@elsman18 I have no idea what hipot testing is. But your answer sounds the most correct. haha


#8

Pretty sure hipot is high resistance potentiometer. Also known as a Rheostat, or adjustable resistor.

Good to know you isolated the source. Sucks it is something you aren’t comfortable fixing. Any way to put the PSU behind a wall to save yourself some headache?


#9

That’s a hipot for electronics, I was referring to high potential testing. You do it when installing high voltage cable. Voltage in a cable actually wants to run on the outermost set of wires. When you hipot you force 8x the rated voltage into the cable to provide maximum “force” onto the insulation. You put a ground onto the shield that is wrapped around the cable then read the milliamp leakage to ground. This tells you if any wires have been cut, if the termination of the cable was done correctly and also if there has been any stress in the cable when it was ran.

Grabbed this picture from Google, I have a piece
at work I use to explain to guys in the field what I am testing that is cut out into layers of the cable. The shield is the layer you see right before the outer jacket.


#10

You probably don’t need to be told but take care operating with the PSU case open, given the very high output voltages

You can often ‘fix’ a noisy inductor by pouring resin or varnish into it. The changing electromagnetic fields around the inductor cause it to physically vibrate, resulting in noise, and if you can stop it vibrating then you can stop the noise.

The root cause is probably poor design, which you can’t do anything about, but you may be able to mask the problem quite easily :slight_smile:


#11

Would seem like you want to attach a heat sink before you coat a large inductor with resin. Those things can get incredibly warm.

Are there maybe resins which are strong heat conductors, so in the end you are just increasing surface area and it is all good?


#12

Epoxy resin is a much better conductor of heat than air, so filling gaps in an inductor with resin will improve its ability to dissipate heat

@nick07lee’s inductor will already be varnished - it’s standard practice to varnish windings to keep them quiet and safe - just not as well as it should have been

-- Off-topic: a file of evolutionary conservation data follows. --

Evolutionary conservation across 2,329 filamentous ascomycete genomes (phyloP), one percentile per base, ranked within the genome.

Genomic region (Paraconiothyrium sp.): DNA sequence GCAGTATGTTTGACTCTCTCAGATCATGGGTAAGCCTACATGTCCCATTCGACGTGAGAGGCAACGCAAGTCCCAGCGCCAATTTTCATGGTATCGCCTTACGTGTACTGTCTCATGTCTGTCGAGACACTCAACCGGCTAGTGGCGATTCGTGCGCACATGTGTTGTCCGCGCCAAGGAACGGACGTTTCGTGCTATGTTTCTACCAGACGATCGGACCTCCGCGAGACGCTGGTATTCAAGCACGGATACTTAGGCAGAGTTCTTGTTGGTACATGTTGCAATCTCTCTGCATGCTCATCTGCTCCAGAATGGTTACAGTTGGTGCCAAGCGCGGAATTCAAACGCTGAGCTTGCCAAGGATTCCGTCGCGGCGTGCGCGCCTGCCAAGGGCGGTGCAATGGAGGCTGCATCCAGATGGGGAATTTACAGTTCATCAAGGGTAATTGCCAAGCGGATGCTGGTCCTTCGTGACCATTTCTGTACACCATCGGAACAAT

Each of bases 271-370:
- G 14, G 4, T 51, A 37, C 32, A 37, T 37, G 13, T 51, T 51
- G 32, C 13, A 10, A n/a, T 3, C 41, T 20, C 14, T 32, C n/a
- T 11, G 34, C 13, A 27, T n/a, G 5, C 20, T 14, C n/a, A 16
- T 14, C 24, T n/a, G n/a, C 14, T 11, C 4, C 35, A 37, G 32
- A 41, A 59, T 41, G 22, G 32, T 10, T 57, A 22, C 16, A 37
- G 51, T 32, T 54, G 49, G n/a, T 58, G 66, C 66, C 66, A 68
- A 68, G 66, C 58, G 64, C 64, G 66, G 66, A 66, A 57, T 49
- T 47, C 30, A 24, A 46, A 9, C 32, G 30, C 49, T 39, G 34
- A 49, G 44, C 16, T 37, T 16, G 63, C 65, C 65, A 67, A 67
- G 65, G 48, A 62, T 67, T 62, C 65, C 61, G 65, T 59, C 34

Edit: well, actually, @nick07lee’s inductor may not already be varnished - but it’s still standard practice to do so :slight_smile:


#13

Mine makes the same noise. Haven’t figured it out yet. Glad to hear there are some answers.


#14

Mine makes the same noise. I kinda like it. Sometimes it sounds like it’s beat boxing depending on the pattern


#15

Its the sound of power, creativity and possibly destruction…lol. :wink:


#16

I just got mine last Friday…got it opened and set in place but haven’t had the time to get the software going so I can make some test cuts. Did you have any problems aligning the mirrors?


#17

No its not bad. It’s takes some thought to make sure you are adjusting the correct screw the correct direction. But it was pretty reasonable. Took me an hour or two to get a decent result.

My advice is to do all your adjustment with the top two screws. You can get all the directional adjustment you need with just 2. and the bottom one is a pain to reach and fiddle with.


#18

WOW! I think I might just perform my first few practice run outside in my back yard, with an electronics compatible fire extinguisher handy, just in case! LOL


#19

Nah. The issues are overstated by non-K40ers or those that aren’t tinkerers and were looking for something more along the lines of an HP LaserJet. There’s still more potential DIY with these than the pro-commercial ones costing 5-20K.

On the other hand, they are not 10% of the machine that a pro-commercial one is despite being less than 10% the price. Probably more like 70%. Some rough edges around component quality, certainly around service (in terms of being able to reach out to someone local) and software integration. But it will cut the same designs the big boys can (on smaller stock) and no one seeing your K40 produced artifact will be able to distinguish it from the one an Epilog cut.


#20

No, I just mean that I am very likely to burn my house down until I learn what I am doing…